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Mayday

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4.24  ·  Rating details ·  1,226 ratings  ·  241 reviews
A powerful coming-of-age story about the importance of finding your voice

Wayne Kovok lives in a world of After. After his uncle in the army was killed overseas. After Wayne and his mother survived a plane crash while coming back from the funeral. After he lost his voice.

Wayne has always used his love of facts to communicate ("Did you know more people die each year from
...more
Kindle Edition, 352 pages
Published May 24th 2016 by Little, Brown Books for Young Readers
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Rachel Reinwald p. 218 "Why were you in an accident? Well, accidents happen to good people. Good people need someone looking out for them! You need a lawyer who's…morep. 218 "Why were you in an accident? Well, accidents happen to good people. Good people need someone looking out for them! You need a lawyer who's outstanding in his field. So call me, Tim LeMoot, the Texas Boot. I'm out standing in my field! Why should you go through hard times alone? Why?"(less)
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Paxie Summer Wagner, you've never seen this style before??? Thats what makes it special! ;) It's supposed to introduce you to different things! We learn new…moreSummer Wagner, you've never seen this style before??? Thats what makes it special! ;) It's supposed to introduce you to different things! We learn new things everyday, am I right???(less)

Community Reviews

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Average rating 4.24  · 
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 ·  1,226 ratings  ·  241 reviews


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Harper Averitt
Feb 27, 2017 rated it really liked it
I really liked the book Mayday. With all the troubles that Wayne had going on in his, life he seemed to always push through it, which is very inspiring to me. I liked how the book showed how one person could have a voice without really having one at all. Overall I really think this book is worth reading, and I recommend to everyone.
Polly Holyoke
Nov 19, 2015 rated it it was amazing
Karen Harrington’s novel Mayday is one of the warmest and most touching middle grade novels I’ve read in years. It’s the story of Wayne Kovok, a boy trying to come to terms with his bewildering world after his beloved uncle is killed overseas. When Wayne and his mom survive a terrifying plane crash on the way home from the funeral, Wayne is forced to contemplate the question of how and why he survived when so many others perished in the crash.

Wayne is an irresistible young hero confronted by a
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| Sarah
Mar 05, 2017 rated it really liked it  ·  review of another edition
It was a sweet book. It was written very well with a good plot (it was a little slow at times though).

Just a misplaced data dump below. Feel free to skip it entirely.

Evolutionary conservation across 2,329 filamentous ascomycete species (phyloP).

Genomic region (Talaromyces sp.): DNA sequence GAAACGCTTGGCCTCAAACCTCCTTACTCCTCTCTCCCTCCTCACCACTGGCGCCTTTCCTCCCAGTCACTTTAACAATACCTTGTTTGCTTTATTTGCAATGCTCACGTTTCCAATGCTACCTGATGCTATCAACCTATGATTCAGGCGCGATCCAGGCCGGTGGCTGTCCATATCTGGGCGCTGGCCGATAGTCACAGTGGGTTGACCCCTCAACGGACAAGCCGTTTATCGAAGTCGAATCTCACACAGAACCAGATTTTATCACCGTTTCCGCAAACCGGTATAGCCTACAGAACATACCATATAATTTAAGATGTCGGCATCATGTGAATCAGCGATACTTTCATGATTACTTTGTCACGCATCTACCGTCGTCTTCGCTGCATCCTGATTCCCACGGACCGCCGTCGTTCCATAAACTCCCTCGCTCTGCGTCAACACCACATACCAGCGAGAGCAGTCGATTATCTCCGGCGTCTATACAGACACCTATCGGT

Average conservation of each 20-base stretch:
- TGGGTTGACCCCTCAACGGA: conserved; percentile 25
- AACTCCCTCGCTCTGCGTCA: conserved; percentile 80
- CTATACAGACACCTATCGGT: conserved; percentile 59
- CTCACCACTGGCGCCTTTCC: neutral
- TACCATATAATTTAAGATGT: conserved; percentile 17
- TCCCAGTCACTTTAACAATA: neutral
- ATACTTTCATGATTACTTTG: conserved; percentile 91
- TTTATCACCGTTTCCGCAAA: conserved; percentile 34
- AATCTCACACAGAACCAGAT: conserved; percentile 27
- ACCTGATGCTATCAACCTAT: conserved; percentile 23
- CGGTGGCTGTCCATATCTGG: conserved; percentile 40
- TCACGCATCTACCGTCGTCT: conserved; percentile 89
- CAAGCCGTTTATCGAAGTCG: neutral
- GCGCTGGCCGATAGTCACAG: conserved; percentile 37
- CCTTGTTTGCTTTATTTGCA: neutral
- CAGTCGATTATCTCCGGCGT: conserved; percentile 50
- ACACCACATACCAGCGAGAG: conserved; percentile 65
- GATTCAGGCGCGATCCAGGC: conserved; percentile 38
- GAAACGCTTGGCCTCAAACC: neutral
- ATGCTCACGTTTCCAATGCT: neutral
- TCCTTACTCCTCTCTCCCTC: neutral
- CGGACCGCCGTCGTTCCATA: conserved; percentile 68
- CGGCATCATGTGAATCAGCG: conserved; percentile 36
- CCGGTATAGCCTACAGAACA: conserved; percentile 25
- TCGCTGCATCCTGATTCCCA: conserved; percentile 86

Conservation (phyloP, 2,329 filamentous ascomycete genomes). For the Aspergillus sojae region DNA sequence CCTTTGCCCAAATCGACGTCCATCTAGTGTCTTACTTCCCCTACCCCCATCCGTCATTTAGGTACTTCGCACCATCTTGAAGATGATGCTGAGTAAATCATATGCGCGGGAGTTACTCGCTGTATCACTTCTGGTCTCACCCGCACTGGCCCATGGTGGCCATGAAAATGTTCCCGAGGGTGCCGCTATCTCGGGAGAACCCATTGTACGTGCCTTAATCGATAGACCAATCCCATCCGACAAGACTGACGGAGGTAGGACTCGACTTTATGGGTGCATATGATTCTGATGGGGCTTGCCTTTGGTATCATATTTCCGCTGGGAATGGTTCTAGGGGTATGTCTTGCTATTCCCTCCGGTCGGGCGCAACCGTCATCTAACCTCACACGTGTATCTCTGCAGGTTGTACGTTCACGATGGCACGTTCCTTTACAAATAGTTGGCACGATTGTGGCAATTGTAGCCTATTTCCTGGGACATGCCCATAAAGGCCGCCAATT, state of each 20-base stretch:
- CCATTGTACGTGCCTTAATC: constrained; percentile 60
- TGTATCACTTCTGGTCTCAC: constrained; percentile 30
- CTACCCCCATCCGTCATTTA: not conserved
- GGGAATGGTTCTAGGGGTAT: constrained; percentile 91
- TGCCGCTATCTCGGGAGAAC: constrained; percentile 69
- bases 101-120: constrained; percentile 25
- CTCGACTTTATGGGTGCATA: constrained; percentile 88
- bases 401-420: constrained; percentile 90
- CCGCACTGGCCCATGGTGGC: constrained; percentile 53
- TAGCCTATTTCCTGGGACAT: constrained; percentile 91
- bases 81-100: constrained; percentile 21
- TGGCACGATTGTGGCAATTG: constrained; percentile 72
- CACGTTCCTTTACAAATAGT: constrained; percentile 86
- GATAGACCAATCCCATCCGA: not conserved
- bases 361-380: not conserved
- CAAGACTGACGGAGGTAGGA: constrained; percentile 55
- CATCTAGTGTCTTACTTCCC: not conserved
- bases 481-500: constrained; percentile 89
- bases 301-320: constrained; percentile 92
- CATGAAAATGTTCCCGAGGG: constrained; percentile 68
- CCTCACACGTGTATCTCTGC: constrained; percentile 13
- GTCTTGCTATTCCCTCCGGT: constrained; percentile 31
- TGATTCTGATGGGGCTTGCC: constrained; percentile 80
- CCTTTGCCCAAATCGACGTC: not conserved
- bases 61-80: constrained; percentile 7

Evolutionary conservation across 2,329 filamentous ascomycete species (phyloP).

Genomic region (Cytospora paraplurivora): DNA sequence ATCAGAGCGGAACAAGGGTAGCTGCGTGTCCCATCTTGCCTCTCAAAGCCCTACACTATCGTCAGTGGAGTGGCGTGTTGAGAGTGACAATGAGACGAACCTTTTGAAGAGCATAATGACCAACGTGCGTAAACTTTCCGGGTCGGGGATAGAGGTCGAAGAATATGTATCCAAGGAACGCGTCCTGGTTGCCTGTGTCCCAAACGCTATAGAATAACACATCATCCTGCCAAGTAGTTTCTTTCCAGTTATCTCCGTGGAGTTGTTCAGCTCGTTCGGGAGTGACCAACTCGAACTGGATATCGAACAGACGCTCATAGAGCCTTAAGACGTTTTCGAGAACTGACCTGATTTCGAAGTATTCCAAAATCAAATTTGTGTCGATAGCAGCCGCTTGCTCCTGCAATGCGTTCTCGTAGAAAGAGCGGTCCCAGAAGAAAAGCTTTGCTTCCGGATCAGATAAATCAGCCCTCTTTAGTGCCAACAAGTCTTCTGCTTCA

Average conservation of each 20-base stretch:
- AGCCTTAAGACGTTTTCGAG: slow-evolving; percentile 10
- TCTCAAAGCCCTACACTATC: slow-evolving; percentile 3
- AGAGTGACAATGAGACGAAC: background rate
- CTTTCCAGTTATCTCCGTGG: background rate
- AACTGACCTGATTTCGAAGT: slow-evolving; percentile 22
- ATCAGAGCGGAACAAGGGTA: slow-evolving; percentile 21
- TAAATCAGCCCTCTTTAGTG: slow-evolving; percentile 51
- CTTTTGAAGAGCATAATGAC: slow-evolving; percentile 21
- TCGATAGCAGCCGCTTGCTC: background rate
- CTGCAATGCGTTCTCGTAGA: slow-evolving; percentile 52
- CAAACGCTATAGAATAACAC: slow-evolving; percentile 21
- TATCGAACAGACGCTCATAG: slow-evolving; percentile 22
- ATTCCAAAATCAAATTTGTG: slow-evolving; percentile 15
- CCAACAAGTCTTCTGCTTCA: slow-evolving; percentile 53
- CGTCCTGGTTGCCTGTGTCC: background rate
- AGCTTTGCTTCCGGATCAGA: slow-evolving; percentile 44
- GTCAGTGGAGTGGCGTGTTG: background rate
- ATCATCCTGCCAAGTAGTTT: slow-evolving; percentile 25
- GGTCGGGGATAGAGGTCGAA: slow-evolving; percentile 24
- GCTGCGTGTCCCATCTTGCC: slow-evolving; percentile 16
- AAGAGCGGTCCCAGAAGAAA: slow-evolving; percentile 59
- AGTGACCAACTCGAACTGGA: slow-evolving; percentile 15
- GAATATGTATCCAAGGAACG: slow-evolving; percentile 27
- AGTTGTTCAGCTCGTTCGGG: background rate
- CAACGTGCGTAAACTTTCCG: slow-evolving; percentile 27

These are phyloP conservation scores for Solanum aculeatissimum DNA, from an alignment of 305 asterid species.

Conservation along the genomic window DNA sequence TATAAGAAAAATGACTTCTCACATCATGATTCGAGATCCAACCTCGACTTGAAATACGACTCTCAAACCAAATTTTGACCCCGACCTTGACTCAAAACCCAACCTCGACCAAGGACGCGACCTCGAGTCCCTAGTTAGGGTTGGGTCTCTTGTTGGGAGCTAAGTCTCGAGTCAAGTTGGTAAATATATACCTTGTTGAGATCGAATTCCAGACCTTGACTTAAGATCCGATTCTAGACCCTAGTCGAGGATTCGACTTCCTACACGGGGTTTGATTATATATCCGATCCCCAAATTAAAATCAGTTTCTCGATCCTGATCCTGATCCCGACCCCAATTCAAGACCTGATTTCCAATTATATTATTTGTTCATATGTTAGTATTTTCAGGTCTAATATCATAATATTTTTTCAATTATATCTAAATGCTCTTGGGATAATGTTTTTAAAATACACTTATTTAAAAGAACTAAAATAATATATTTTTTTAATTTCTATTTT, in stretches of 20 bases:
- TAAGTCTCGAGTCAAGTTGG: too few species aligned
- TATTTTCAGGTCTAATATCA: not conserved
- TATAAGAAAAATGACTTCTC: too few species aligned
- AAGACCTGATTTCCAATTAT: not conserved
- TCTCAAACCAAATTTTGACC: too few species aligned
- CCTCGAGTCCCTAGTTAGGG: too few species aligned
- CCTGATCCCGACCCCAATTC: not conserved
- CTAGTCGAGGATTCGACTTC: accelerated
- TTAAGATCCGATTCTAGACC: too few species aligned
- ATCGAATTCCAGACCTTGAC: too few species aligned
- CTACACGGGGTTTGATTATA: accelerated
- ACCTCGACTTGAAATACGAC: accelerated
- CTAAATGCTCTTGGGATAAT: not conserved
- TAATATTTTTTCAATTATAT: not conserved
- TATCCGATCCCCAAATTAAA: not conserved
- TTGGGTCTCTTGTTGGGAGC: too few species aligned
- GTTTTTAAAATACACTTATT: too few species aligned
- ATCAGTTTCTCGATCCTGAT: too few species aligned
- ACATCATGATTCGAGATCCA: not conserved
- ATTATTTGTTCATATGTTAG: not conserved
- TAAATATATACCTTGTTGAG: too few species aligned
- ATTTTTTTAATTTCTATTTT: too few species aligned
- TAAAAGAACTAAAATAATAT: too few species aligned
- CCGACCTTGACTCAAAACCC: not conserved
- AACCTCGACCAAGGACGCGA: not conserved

Laurel
Mar 20, 2016 rated it it was amazing
Shelves: 2016
True book lovers have a few absolutes, should you take the time to talk to them. Some prefer reading electronically, others will never give up their paper volumes. You may find those who love the smell of books, the texture of the paper, drinking tea or coffee whilst reading and listening to the rain. We're a pretty tried and true bunch when it comes to our habits. Which is why I have a few automatic five star criteria. If a book can keep me reading it for an entire sitting. I may look up to ...more
Melody Bremen
Jun 29, 2016 rated it it was amazing
Wow.
This book deserves five stars for this line alone:
On a scale from one to awkward, we were off the charts.
I think I just found a new favorite author.
Nancy Cavanaugh
Mar 24, 2017 rated it it was amazing
A MG story with a main character young readers will love!
Thea
Jan 06, 2017 rated it liked it
Wayne. He's the boy who's uncle dies while fighting for our country. He's the boy who went with his mom on the plane ride back from the funeral. He's the boy who got in the plane crash. He's the boy who lost his voice-literally. He's the boy who's grandpa comes to live with him. Wayne's life has been completely ruined. His grandpa-who used to be a general for the army-is always trying to get Wayne to be something and someone he's not. His mom is constantly sad. And himself, he just happened to ...more
Sarah Sammis
http://pussreboots.com/blog/2017/comm...

Pluses:
The NTSB bits were the most interesting.
The search for the flag was also interesting.
Having a medical reason for Wayne to lose his voice was good.
Wayne's facts are interesting but there are too many.

Minuses:
Grandpa is a dick
Dad is an abusive dick (the doofus thing is act)
True story — if I have to read that phrase one more time I will chuck this book out a window.

A better (and nonfiction) book about recovery from a plane crash is Lost Cat: A True
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Henry Clark
Jan 22, 2016 rated it it was amazing
An excellent book for boys (and girls should find it impossible to put down, too) that tells the tale of the some of the things young Wayne Kovak loses – his voice, a flag, almost his life – neatly balanced at the end by what he gains as a result of his trials. There’s a harrowing plane crash and some equally harrowing middle school challenges, related with enough humor and genuine emotion to keep even a jaded reader turning the pages. As I read, I kept seeing Robert Duvall as Wayne’s granddad. ...more